Note that the first two terms are not entirely standardised; some authors use them interchangeably for one or the other concept.
If you accept the axiom of choice, then there is really nothing more to say than what was above. In weaker foundations, more care may be needed. The following seem to be the usual definitions in constructive mathematics:
Of course, the terms are even less standardised here.
The empty set is countable; any uncountable set must be inhabited. Any (Kuratowski)-finite set is countable; any uncountable set must be infinite. A denumerable set is precisely an infinite countable set; sometimes this is written as a countably infinite set.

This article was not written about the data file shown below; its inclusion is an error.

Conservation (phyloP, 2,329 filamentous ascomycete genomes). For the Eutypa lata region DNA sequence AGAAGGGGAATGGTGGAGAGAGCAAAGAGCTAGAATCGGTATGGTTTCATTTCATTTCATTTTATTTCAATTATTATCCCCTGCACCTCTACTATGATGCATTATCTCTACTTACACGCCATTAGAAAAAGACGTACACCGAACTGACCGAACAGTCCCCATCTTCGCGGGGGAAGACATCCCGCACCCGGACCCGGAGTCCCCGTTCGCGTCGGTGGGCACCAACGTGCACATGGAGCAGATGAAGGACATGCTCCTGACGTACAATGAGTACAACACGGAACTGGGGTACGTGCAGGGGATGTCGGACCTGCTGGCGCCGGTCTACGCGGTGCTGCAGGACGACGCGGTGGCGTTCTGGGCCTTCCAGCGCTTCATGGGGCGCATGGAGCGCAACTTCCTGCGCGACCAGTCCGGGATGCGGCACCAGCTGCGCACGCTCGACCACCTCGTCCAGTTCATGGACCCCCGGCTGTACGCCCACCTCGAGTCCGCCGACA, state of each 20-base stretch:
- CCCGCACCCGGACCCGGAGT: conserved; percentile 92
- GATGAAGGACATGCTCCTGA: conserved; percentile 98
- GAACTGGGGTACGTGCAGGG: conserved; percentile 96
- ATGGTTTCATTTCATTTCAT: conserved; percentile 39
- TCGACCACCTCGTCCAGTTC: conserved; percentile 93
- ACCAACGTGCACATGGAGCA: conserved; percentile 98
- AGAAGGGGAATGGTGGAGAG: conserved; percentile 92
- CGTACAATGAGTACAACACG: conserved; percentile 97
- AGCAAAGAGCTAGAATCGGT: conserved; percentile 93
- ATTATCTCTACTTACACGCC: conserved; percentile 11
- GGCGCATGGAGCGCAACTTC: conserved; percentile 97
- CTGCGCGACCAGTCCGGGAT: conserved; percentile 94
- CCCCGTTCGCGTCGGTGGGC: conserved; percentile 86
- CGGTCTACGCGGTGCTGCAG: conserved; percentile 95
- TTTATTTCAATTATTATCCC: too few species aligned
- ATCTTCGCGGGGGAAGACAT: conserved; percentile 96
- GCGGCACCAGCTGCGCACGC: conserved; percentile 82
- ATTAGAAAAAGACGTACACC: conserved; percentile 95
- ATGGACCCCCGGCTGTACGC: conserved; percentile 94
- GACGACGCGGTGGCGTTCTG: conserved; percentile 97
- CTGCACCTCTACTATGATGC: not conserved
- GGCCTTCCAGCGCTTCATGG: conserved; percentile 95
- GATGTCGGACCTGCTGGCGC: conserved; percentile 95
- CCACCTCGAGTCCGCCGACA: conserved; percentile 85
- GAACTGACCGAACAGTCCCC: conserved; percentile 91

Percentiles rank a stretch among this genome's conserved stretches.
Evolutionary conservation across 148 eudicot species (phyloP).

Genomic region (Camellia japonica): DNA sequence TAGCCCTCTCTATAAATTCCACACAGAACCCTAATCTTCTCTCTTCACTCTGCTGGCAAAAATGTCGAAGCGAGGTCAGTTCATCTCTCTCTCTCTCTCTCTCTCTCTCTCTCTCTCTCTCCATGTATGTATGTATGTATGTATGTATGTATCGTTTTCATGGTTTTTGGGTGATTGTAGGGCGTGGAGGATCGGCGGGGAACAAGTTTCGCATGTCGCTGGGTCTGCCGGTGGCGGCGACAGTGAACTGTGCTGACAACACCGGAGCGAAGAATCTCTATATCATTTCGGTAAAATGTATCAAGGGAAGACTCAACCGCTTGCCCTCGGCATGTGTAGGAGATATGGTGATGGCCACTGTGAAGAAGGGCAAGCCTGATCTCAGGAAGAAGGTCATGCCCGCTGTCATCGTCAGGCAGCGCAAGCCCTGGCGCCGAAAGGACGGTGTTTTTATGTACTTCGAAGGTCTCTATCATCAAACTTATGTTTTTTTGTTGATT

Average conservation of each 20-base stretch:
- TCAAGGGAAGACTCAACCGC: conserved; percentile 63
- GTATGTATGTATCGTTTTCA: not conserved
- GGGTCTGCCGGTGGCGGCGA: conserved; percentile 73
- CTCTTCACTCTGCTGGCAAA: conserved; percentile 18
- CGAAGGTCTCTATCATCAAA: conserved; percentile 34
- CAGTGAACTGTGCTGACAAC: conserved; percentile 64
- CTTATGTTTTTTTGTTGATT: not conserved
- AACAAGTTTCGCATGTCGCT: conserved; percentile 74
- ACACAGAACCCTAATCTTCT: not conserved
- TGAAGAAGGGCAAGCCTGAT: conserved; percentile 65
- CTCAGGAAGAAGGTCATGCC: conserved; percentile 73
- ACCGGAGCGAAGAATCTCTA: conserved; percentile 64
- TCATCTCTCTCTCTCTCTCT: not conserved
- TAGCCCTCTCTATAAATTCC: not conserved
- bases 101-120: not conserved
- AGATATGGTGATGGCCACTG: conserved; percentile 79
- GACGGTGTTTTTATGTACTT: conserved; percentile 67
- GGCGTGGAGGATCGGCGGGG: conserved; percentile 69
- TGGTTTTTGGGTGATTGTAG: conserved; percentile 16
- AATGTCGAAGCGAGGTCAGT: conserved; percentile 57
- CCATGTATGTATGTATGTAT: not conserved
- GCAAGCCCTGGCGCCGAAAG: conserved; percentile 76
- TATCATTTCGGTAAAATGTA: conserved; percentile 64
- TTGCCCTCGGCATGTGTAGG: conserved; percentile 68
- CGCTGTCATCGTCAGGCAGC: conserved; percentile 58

Classically, a countable set is either finite or denumerable, although this need not hold constructively. We do have, however, that a countable set is either empty or inhabited, which is classically trivial but need not hold constructively for every set.
In some forms of constructive mathematics, especially in the Russian school, it is assumed (or provable from other assumptions) that every set is a subset of a countable set. The fact the the set of real numbers is uncountable still applies, however, as the inclusion map of the subset need not split. In particular, the set of computable number?s is a subset of a countable set, but to prove that it is itself countable requires excluded middle.